We all hope in this room that there is a chance that current negotiations may bring an honorable end to that war. And we will say nothing during this campaign that might destroy that chance.
But if the war is not ended when the people choose in November, the choice will be clear. Here it is.
For four years this Administration has had at its disposal the greatest military and economic advantage that one nation has ever had over another in any war in history.
For four years, America's fighting men have set a record for courage and sacrifice unsurpassed in our history.
For four years, this Administration has had the support of the Loyal Opposition for the objective of seeking an honorable end to the struggle.
Never has so much military and economic and diplomatic power been used so ineffectively.
And if after all of this time and all of this sacrifice and all of this support there is still no end in sight, then I say the time has come for the American people to turn to new leadership—not tied to the mistakes and the policies of the past. That is what we offer to America.
And I pledge to you tonight that the first priority foreign policy objective of our next Administration will be to bring an honorable end to the war in Vietnam. We shall not stop there—we need a policy to prevent more Vietnams.
All of America's peace-keeping institutions and all of America's foreign commitments must be re-appraised. Over the past twenty-five years, America has provided more than one hundred and fifty billion dollars in foreign aid to nations abroad.
In Korea and now again in Vietnam, the United States furnished most of the money, most of the arms; most of the men to help the people of those countries defend themselves against aggression.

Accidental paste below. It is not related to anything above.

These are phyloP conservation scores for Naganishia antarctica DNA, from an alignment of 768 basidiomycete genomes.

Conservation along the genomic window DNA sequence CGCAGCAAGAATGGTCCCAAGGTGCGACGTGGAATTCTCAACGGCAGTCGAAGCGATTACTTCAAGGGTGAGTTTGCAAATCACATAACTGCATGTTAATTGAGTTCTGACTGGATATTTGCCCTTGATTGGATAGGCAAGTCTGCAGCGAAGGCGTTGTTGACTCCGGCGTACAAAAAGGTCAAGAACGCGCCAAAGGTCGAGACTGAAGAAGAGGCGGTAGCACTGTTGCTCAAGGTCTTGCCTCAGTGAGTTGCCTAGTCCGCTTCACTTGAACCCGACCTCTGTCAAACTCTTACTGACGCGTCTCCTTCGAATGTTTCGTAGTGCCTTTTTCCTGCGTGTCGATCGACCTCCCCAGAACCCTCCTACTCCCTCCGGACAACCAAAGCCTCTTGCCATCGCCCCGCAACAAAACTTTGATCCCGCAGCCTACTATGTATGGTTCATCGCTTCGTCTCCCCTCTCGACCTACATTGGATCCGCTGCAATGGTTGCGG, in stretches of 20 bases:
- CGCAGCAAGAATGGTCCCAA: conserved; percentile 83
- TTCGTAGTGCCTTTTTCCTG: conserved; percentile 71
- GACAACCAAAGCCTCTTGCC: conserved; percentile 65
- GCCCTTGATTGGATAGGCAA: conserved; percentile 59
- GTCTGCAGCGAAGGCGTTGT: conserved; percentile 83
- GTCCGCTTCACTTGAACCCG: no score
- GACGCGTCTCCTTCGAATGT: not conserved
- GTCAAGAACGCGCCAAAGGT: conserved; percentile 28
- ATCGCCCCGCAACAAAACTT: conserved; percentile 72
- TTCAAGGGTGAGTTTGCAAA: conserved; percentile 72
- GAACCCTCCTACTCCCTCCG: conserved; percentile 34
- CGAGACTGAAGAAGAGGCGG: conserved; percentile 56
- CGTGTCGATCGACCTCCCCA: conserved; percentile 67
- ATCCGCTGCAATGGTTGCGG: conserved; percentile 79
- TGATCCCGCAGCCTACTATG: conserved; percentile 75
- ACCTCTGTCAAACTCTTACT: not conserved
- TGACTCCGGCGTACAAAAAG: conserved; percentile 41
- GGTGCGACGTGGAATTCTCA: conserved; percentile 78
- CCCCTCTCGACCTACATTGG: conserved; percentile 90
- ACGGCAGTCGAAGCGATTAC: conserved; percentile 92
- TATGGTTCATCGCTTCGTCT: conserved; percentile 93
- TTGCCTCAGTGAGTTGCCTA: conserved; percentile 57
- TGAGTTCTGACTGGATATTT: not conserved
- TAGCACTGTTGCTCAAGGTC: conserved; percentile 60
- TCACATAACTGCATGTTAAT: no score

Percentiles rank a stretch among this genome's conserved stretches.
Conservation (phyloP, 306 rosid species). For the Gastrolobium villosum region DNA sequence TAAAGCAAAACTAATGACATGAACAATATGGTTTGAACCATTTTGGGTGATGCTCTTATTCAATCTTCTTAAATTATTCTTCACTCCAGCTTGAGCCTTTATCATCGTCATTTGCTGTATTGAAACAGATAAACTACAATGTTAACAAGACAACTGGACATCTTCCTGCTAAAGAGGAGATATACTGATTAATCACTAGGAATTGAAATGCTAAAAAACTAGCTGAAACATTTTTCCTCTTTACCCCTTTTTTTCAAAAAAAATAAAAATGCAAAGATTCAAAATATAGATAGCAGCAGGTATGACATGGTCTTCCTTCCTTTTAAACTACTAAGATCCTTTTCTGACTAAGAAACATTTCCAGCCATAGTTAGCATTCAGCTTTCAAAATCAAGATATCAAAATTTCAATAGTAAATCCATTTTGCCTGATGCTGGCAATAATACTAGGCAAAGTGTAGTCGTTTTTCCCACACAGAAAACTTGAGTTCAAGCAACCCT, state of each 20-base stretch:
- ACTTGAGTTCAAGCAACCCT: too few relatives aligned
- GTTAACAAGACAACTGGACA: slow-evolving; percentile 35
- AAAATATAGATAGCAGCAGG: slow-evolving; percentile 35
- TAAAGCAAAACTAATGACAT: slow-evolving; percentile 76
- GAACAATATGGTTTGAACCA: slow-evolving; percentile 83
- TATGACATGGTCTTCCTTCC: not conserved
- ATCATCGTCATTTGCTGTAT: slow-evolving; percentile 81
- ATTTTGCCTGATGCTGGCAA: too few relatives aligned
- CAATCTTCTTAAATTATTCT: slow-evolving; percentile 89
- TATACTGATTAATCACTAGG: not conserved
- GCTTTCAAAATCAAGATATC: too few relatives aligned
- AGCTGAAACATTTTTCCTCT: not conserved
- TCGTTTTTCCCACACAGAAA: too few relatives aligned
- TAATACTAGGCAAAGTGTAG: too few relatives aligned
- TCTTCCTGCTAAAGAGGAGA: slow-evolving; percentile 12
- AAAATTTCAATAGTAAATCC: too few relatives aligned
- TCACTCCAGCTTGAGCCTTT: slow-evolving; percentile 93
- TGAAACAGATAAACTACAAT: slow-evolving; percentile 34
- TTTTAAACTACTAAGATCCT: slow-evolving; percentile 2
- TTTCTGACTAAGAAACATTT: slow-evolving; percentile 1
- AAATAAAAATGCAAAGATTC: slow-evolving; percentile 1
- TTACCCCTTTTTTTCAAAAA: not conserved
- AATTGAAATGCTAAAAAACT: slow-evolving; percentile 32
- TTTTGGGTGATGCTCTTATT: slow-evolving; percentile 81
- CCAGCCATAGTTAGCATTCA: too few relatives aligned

Now we are a rich country. We are a strong nation. We are a populous nation. But there are two hundred million Americans and there are two billion people that live in the Free World.
And I say the time has come for other nations in the Free World to bear their fair share of the burden of defending peace and freedom around this world.
What I call for is not a new isolationism. It is a new internationalism in which America enlists its allies and its friends around the world in those struggles in which their interest is as great as ours.
And now to the leaders of the Communist world, we say: After an era of confrontation, the time has come for an era of negotiation.
Where the world's super powers are concerned, there is no acceptable alternative to peaceful negotiation.
Because this will be a period of negotiation, we shall restore the strength of America so that we shall always negotiate from strength and never from weakness.
And as we seek peace through negotiation, let our goals be made clear:
We do not seek domination over any other country.
We believe deeply in our ideas, but we believe they should travel on their own power and not on the power of our arms.
We shall never be belligerent but we shall be as firm in defending our system as they are in expanding theirs.
We believe this should be an era of peaceful competition, not only in the productivity of our factories but in the quality of our ideas.
We extend the hand of friendship to all people, to the Russian people, to the Chinese people, to all people in the world.
And we shall work toward the goal of an open world—open skies, open cities, open hearts, open minds.
The next eight years, my friends, this period in which we are entering, I think we will have the greatest opportunity for world peace but also face the greatest danger of world war of any time in our history.